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Can Tesco compete with discount supermarkets as cost-of-living crisis deepens?

By David Burrows

08:59, 30 September 2022

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Tesco store in Meir, England
Tesco's share price has come under pressure as economic climate has hardened. Photo: Getty

It is true that even in recession and the midst of a cost-of-living crisis, consumers must buy essentials. To this extent, supermarkets have some protection from the belt tightening forced on consumers.

But within the sector itself there is much fighting for market share as customers become much more cost conscious in their weekly shop.

 Supermarket giant Tesco (TSCOI) reports its first half results next week, and City watchers will be interested to see what numbers it produces. Pricing pressures and competition from discount supermarkets is making the business environment tough.

Giles Hurley, chief executive of Aldi UK and Ireland, claimed this week that the chain had gained 1.5 million extra shoppers compared with last year.

Tesco share price chart

The Tesco share price has weakened considerably over the year from a high of around 303p back in late January to its present level around 200p.

It is not alone in this respect - Sainsbury’s (SBRY) share price shows a similar trajectory.

As Russ Mould, investment director at AJ Bell points out, shares in Tesco are down by a little bit more than 10% over the past year and all of that fall (and more) has come in the past month or so, as confidence has fallen in global stock markets more generally and sterling and the UK market more directly.

“In terms of company-specific issues, shareholders may be fretting a little about ongoing competition in the grocery business.

“According to Kantar Worldpanel, Tesco’s market share is a still-market-leading 26.9%, but that is down from 27.3% one year ago as the discounters Aldi and Lidl have continued to gobble up share,” Mould explains.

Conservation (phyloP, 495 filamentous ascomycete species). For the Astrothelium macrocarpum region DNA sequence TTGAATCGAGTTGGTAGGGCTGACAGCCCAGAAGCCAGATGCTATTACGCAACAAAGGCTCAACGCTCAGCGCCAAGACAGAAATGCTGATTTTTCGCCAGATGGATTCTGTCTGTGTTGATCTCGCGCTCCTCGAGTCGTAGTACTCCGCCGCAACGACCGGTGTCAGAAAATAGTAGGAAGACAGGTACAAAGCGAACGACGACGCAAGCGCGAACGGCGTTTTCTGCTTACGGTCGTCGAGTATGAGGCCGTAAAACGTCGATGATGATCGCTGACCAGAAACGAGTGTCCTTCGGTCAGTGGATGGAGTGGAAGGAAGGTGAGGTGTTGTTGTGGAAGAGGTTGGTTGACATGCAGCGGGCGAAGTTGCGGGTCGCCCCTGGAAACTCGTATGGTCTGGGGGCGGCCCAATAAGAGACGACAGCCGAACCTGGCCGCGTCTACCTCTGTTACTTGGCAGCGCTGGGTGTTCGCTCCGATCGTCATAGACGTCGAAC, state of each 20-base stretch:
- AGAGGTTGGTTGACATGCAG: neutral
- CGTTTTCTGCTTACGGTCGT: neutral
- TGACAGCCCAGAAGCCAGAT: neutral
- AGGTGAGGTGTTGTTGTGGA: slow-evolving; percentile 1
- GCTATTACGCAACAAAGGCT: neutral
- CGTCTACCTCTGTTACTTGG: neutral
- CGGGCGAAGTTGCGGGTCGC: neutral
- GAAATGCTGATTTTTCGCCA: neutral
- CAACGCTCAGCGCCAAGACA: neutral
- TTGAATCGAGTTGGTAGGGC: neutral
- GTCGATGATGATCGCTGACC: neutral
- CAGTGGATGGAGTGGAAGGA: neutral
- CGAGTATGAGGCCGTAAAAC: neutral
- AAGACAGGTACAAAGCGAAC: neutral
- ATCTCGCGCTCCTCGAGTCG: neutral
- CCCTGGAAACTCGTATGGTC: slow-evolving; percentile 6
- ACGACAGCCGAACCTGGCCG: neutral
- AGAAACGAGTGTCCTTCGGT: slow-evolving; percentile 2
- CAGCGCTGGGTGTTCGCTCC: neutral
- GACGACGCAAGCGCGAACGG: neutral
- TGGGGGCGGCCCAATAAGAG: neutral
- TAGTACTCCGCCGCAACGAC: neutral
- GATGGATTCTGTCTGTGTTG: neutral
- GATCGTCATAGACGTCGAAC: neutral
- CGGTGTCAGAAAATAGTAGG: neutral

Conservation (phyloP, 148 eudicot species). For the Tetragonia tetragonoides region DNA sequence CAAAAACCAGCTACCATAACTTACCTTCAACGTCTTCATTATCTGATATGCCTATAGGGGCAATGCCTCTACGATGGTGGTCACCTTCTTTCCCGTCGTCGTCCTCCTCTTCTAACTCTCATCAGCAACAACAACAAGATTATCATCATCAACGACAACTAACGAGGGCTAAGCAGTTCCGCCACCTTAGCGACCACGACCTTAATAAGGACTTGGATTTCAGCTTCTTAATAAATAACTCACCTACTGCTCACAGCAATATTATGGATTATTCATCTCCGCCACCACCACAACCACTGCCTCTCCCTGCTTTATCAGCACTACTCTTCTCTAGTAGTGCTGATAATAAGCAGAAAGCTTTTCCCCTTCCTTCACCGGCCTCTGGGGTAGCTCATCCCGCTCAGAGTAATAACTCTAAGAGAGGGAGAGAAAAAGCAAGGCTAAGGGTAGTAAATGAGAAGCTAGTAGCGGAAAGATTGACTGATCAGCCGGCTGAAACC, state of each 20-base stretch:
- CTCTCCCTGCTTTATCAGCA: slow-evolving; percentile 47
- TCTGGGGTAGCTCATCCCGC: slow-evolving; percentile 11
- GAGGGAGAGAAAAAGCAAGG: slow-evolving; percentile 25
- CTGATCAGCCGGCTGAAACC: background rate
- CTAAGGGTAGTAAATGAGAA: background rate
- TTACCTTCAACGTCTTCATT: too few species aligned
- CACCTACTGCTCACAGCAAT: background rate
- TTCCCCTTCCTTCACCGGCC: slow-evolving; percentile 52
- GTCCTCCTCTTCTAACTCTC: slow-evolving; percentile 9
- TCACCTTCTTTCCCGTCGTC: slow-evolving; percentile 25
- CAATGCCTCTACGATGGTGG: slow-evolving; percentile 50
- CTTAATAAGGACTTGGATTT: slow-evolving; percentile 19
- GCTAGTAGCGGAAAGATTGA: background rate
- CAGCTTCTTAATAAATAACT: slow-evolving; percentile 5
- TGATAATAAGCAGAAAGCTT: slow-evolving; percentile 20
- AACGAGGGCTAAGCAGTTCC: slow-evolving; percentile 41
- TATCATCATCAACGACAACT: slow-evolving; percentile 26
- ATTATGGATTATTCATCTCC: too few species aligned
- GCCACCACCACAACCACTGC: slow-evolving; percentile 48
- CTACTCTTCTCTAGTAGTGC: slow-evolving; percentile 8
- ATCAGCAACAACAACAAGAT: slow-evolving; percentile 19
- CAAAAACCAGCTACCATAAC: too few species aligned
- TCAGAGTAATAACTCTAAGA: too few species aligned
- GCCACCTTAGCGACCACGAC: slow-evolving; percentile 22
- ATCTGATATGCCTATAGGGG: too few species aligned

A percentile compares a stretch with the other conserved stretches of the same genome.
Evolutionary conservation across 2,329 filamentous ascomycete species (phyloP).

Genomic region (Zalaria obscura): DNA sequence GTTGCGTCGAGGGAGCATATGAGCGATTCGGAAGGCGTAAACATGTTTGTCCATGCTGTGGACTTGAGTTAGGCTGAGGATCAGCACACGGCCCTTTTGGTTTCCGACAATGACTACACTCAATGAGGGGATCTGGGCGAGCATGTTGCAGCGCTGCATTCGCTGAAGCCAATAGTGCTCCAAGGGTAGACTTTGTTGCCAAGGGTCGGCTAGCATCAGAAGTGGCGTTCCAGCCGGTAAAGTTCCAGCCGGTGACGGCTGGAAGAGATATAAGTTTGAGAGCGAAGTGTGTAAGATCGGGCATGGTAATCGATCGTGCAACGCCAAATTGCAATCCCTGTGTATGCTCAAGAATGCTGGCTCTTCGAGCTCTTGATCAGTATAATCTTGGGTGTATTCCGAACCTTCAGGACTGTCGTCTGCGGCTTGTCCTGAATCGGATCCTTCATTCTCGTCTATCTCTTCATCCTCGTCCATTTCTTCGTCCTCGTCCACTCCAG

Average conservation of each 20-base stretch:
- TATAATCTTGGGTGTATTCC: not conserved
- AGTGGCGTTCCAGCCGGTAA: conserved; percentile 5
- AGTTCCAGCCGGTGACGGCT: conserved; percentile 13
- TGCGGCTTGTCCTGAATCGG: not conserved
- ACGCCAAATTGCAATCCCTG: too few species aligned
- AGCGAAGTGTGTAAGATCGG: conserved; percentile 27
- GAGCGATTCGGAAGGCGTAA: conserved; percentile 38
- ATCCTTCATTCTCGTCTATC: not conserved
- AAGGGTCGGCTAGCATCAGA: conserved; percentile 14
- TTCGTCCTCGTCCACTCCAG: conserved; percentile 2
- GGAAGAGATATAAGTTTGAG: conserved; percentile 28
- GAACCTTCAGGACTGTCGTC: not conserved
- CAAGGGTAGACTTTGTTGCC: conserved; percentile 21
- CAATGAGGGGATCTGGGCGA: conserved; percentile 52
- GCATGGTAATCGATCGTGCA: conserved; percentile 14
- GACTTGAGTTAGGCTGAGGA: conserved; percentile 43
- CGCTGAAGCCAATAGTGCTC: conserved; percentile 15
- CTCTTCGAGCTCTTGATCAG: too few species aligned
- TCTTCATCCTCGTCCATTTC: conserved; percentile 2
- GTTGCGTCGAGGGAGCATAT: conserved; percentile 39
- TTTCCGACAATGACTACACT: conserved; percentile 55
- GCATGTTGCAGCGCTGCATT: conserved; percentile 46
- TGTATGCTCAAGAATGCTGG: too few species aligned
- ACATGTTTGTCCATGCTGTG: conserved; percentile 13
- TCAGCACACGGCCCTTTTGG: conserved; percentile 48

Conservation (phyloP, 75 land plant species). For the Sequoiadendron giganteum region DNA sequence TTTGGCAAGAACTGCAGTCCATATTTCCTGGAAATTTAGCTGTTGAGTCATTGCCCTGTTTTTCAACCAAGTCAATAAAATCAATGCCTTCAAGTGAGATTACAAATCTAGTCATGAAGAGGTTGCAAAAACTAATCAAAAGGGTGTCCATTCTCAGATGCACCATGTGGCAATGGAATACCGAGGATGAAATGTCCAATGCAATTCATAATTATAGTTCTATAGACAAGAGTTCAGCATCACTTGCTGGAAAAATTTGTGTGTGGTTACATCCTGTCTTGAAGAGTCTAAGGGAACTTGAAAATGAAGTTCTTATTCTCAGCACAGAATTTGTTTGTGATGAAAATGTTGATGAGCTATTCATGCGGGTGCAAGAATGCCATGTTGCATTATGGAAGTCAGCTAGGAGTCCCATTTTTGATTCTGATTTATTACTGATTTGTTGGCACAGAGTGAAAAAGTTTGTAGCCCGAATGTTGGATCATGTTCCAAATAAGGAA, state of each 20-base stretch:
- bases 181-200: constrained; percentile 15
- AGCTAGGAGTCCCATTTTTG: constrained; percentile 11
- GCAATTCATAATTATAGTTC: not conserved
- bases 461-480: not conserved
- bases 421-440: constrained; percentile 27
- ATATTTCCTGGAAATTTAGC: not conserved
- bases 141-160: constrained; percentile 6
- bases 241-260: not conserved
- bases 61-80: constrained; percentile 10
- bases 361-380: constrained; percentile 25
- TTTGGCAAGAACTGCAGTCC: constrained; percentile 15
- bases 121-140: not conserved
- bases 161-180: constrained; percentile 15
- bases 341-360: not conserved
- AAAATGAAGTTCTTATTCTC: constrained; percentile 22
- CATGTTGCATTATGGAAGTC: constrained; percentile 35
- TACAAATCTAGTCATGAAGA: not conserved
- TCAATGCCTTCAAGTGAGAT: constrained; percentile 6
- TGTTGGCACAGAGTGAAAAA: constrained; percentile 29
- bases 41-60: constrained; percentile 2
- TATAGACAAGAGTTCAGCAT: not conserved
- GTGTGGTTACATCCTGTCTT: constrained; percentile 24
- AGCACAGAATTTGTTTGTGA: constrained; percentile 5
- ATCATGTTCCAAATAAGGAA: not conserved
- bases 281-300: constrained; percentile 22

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Balancing act for Tesco

This price competition, he argues, is coming at an awkward time because the weaker pound, rising utility bills and higher pay for staff may mean Tesco would like to compensate for those costs with higher prices – while still providing value for its customers.

“This is a difficult balancing act. We all have to eat, drink and keep our houses clean but at the same time we may buy less, or at least trade down through brands, when times get tough,” Mould adds.

Analysts will study the Tesco statement closely for mention of input costs, pricing and margin strategies, as well as looking out for how they may be impacting the reported numbers.


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Mould suggests analysts will look to four key data sets in Tesco’s half-year report.

The first is like-for-like sales growth in the second quarter and first half. At the first-quarter stage, group like-for-likes sales growth of 2% on a one-year basis and 9.9% against three years ago and the pre-pandemic equivalent period.

The UK was down 1.5% year-on-year, wholesales business Booker was roaring back with a 19.4% advance and Central Europe was up 9.0%.

On a headline basis, for the half-year, analysts are looking for sales of £31.2bn against £30.4bn a year ago.

Tesco operating profit

The second is operating profit. Alongside April’s results for fiscal 2022, chief executive Ken Murphy offered forecast adjusted operating profit from the retail business of £2.4bn to £2.6bn for fiscal 2023, with Tesco Bank expected to contribute a further £120m - £160m.

Analysts are looking for a figure toward the low end of that range at £2.6bn down from £2.8bn in the year to February 2022. A year ago, Tesco’s first-half adjusted operating profit was £1.5bn (£1.38bn from retail and £72m from the bank) so that is the benchmark for these interim results”, Mould says.

The third is operating free cash flow, where Tesco has a target of generating between £1.4bn and £1.8bn a year

And the fourth is cash returns to shareholders. Mould points to the CEO refining Tesco’s capital allocation strategy, putting investment in the business first with capital investment running between £900m and £1.2bn a year.

“Capex is expected to come in at the top end of that range in this fiscal year, compared to £1.1bn last time around. The next priority is to maintain a strong balance sheet”.

 He concludes: “After that, Tesco will look to pay a dividend, make any acquisitions and then, finally, return any surplus cash through buybacks.

“Tesco is currently running a £750m share buyback that runs from July 2022 to April 2022 and analysts are looking for an unchanged full-year dividend 10.9p a share. That in turn suggests the first-half payment will also be flat, at 3.2p a share”.

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